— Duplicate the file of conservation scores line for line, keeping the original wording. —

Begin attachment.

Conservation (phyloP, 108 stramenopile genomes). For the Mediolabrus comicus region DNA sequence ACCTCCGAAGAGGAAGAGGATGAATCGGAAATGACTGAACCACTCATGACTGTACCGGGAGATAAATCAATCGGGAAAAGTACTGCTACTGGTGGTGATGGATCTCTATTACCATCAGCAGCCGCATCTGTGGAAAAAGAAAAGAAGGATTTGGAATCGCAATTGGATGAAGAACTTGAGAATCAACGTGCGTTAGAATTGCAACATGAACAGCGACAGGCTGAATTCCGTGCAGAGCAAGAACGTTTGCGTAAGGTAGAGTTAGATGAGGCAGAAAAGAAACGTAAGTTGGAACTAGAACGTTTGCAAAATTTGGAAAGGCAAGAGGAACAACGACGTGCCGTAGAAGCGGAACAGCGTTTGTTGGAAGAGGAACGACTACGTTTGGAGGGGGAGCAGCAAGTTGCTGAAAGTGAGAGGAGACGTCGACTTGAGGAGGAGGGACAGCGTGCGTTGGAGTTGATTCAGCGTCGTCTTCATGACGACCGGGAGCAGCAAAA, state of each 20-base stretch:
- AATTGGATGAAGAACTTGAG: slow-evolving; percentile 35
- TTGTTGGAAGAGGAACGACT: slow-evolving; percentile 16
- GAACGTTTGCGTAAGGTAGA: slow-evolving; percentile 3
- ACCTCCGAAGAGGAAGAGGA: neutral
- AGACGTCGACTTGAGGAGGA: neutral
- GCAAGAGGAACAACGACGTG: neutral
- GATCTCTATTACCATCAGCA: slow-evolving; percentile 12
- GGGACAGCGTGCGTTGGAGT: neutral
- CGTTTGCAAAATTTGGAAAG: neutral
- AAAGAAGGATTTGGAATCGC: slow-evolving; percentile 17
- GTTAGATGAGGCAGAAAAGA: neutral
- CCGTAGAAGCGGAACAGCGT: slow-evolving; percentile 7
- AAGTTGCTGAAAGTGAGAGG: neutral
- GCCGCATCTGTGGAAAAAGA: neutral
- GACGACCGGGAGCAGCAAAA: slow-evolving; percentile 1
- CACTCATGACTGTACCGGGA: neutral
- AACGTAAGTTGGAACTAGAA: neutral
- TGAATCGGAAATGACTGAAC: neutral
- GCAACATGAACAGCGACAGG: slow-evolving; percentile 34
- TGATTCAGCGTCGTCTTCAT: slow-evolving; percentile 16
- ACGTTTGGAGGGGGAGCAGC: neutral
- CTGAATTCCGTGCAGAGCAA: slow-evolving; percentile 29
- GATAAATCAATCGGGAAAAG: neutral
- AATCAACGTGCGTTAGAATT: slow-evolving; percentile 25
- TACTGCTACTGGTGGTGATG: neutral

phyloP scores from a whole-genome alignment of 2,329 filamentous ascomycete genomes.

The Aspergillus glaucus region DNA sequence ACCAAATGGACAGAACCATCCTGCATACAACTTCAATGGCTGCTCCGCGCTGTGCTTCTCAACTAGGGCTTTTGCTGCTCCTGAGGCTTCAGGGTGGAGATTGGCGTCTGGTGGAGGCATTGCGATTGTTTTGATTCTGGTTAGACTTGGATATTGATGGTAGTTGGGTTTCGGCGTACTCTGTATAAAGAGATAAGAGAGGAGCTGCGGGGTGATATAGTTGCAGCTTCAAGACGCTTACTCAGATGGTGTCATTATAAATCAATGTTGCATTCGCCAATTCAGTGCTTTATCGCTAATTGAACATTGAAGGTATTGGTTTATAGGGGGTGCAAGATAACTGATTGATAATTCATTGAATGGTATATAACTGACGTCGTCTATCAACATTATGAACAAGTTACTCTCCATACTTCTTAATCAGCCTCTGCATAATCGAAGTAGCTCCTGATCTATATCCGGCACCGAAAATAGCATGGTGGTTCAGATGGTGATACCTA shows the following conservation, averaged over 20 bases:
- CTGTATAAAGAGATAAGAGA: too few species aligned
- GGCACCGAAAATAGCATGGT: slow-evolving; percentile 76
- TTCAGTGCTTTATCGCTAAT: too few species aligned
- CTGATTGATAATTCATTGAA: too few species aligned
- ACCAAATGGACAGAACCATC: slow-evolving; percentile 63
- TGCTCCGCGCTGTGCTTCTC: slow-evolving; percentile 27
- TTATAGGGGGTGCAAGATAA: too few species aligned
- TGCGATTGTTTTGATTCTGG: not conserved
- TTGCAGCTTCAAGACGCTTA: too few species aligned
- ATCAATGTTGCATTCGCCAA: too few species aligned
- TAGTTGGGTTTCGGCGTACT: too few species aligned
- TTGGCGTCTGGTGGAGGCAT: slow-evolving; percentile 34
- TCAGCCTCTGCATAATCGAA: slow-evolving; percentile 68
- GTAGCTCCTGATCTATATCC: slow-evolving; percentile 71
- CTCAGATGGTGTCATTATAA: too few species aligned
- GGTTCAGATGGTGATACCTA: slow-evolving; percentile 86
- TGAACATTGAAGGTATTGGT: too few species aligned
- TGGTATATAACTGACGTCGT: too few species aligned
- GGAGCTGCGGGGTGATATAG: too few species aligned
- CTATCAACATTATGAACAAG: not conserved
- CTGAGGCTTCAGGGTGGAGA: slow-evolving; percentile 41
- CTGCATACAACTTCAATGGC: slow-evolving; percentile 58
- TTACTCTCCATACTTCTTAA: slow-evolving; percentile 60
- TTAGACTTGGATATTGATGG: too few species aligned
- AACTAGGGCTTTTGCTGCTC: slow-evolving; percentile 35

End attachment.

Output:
Conservation (phyloP, 108 stramenopile genomes). For the Mediolabrus comicus region DNA sequence ACCTCCGAAGAGGAAGAGGATGAATCGGAAATGACTGAACCACTCATGACTGTACCGGGAGATAAATCAATCGGGAAAAGTACTGCTACTGGTGGTGATGGATCTCTATTACCATCAGCAGCCGCATCTGTGGAAAAAGAAAAGAAGGATTTGGAATCGCAATTGGATGAAGAACTTGAGAATCAACGTGCGTTAGAATTGCAACATGAACAGCGACAGGCTGAATTCCGTGCAGAGCAAGAACGTTTGCGTAAGGTAGAGTTAGATGAGGCAGAAAAGAAACGTAAGTTGGAACTAGAACGTTTGCAAAATTTGGAAAGGCAAGAGGAACAACGACGTGCCGTAGAAGCGGAACAGCGTTTGTTGGAAGAGGAACGACTACGTTTGGAGGGGGAGCAGCAAGTTGCTGAAAGTGAGAGGAGACGTCGACTTGAGGAGGAGGGACAGCGTGCGTTGGAGTTGATTCAGCGTCGTCTTCATGACGACCGGGAGCAGCAAAA, state of each 20-base stretch:
- AATTGGATGAAGAACTTGAG: slow-evolving; percentile 35
- TTGTTGGAAGAGGAACGACT: slow-evolving; percentile 16
- GAACGTTTGCGTAAGGTAGA: slow-evolving; percentile 3
- ACCTCCGAAGAGGAAGAGGA: neutral
- AGACGTCGACTTGAGGAGGA: neutral
- GCAAGAGGAACAACGACGTG: neutral
- GATCTCTATTACCATCAGCA: slow-evolving; percentile 12
- GGGACAGCGTGCGTTGGAGT: neutral
- CGTTTGCAAAATTTGGAAAG: neutral
- AAAGAAGGATTTGGAATCGC: slow-evolving; percentile 17
- GTTAGATGAGGCAGAAAAGA: neutral
- CCGTAGAAGCGGAACAGCGT: slow-evolving; percentile 7
- AAGTTGCTGAAAGTGAGAGG: neutral
- GCCGCATCTGTGGAAAAAGA: neutral
- GACGACCGGGAGCAGCAAAA: slow-evolving; percentile 1
- CACTCATGACTGTACCGGGA: neutral
- AACGTAAGTTGGAACTAGAA: neutral
- TGAATCGGAAATGACTGAAC: neutral
- GCAACATGAACAGCGACAGG: slow-evolving; percentile 34
- TGATTCAGCGTCGTCTTCAT: slow-evolving; percentile 16
- ACGTTTGGAGGGGGAGCAGC: neutral
- CTGAATTCCGTGCAGAGCAA: slow-evolving; percentile 29
- GATAAATCAATCGGGAAAAG: neutral
- AATCAACGTGCGTTAGAATT: slow-evolving; percentile 25
- TACTGCTACTGGTGGTGATG: neutral

phyloP scores from a whole-genome alignment of 2,329 filamentous ascomycete genomes.

The Aspergillus glaucus region DNA sequence ACCAAATGGACAGAACCATCCTGCATACAACTTCAATGGCTGCTCCGCGCTGTGCTTCTCAACTAGGGCTTTTGCTGCTCCTGAGGCTTCAGGGTGGAGATTGGCGTCTGGTGGAGGCATTGCGATTGTTTTGATTCTGGTTAGACTTGGATATTGATGGTAGTTGGGTTTCGGCGTACTCTGTATAAAGAGATAAGAGAGGAGCTGCGGGGTGATATAGTTGCAGCTTCAAGACGCTTACTCAGATGGTGTCATTATAAATCAATGTTGCATTCGCCAATTCAGTGCTTTATCGCTAATTGAACATTGAAGGTATTGGTTTATAGGGGGTGCAAGATAACTGATTGATAATTCATTGAATGGTATATAACTGACGTCGTCTATCAACATTATGAACAAGTTACTCTCCATACTTCTTAATCAGCCTCTGCATAATCGAAGTAGCTCCTGATCTATATCCGGCACCGAAAATAGCATGGTGGTTCAGATGGTGATACCTA shows the following conservation, averaged over 20 bases:
- CTGTATAAAGAGATAAGAGA: too few species aligned
- GGCACCGAAAATAGCATGGT: slow-evolving; percentile 76
- TTCAGTGCTTTATCGCTAAT: too few species aligned
- CTGATTGATAATTCATTGAA: too few species aligned
- ACCAAATGGACAGAACCATC: slow-evolving; percentile 63
- TGCTCCGCGCTGTGCTTCTC: slow-evolving; percentile 27
- TTATAGGGGGTGCAAGATAA: too few species aligned
- TGCGATTGTTTTGATTCTGG: not conserved
- TTGCAGCTTCAAGACGCTTA: too few species aligned
- ATCAATGTTGCATTCGCCAA: too few species aligned
- TAGTTGGGTTTCGGCGTACT: too few species aligned
- TTGGCGTCTGGTGGAGGCAT: slow-evolving; percentile 34
- TCAGCCTCTGCATAATCGAA: slow-evolving; percentile 68
- GTAGCTCCTGATCTATATCC: slow-evolving; percentile 71
- CTCAGATGGTGTCATTATAA: too few species aligned
- GGTTCAGATGGTGATACCTA: slow-evolving; percentile 86
- TGAACATTGAAGGTATTGGT: too few species aligned
- TGGTATATAACTGACGTCGT: too few species aligned
- GGAGCTGCGGGGTGATATAG: too few species aligned
- CTATCAACATTATGAACAAG: not conserved
- CTGAGGCTTCAGGGTGGAGA: slow-evolving; percentile 41
- CTGCATACAACTTCAATGGC: slow-evolving; percentile 58
- TTACTCTCCATACTTCTTAA: slow-evolving; percentile 60
- TTAGACTTGGATATTGATGG: too few species aligned
- AACTAGGGCTTTTGCTGCTC: slow-evolving; percentile 35